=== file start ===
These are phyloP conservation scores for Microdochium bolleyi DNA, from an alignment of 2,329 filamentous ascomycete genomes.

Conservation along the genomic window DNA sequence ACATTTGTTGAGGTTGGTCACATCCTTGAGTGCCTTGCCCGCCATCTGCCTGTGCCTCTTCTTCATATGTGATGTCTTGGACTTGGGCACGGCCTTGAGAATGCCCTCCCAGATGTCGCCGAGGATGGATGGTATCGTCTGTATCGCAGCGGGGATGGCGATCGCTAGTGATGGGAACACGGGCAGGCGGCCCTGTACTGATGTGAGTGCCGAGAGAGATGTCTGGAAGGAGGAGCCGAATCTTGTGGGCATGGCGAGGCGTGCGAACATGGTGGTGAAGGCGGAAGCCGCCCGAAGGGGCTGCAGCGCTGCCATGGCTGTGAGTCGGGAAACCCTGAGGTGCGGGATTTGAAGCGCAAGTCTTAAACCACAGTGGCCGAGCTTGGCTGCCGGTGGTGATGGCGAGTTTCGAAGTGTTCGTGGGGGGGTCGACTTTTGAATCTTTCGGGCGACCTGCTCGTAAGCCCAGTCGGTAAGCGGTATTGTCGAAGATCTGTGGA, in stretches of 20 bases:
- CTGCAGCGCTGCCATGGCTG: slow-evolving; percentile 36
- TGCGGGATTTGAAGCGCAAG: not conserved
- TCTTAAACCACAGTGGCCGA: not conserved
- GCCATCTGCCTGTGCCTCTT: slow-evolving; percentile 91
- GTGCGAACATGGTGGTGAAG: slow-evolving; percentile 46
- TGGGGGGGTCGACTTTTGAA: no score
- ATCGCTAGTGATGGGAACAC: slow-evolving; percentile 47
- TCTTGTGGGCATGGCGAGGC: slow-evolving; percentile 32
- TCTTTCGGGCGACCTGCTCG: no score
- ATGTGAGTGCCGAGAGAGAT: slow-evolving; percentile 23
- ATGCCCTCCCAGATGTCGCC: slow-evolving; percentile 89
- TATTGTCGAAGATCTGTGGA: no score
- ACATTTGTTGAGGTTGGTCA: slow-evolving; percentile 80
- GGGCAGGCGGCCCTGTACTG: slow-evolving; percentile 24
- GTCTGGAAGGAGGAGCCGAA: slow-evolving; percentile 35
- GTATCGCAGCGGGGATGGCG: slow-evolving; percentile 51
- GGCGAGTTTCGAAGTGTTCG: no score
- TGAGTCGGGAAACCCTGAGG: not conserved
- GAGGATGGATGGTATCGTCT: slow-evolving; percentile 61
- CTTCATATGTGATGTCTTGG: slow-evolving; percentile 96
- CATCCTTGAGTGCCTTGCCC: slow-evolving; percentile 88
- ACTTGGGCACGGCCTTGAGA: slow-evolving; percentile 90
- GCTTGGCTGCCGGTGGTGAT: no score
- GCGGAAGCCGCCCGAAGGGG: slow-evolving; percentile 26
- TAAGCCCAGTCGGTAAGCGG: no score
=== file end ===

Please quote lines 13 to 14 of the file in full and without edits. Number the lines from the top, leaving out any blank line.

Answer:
- ATGCCCTCCCAGATGTCGCC: slow-evolving; percentile 89
- TATTGTCGAAGATCTGTGGA: no score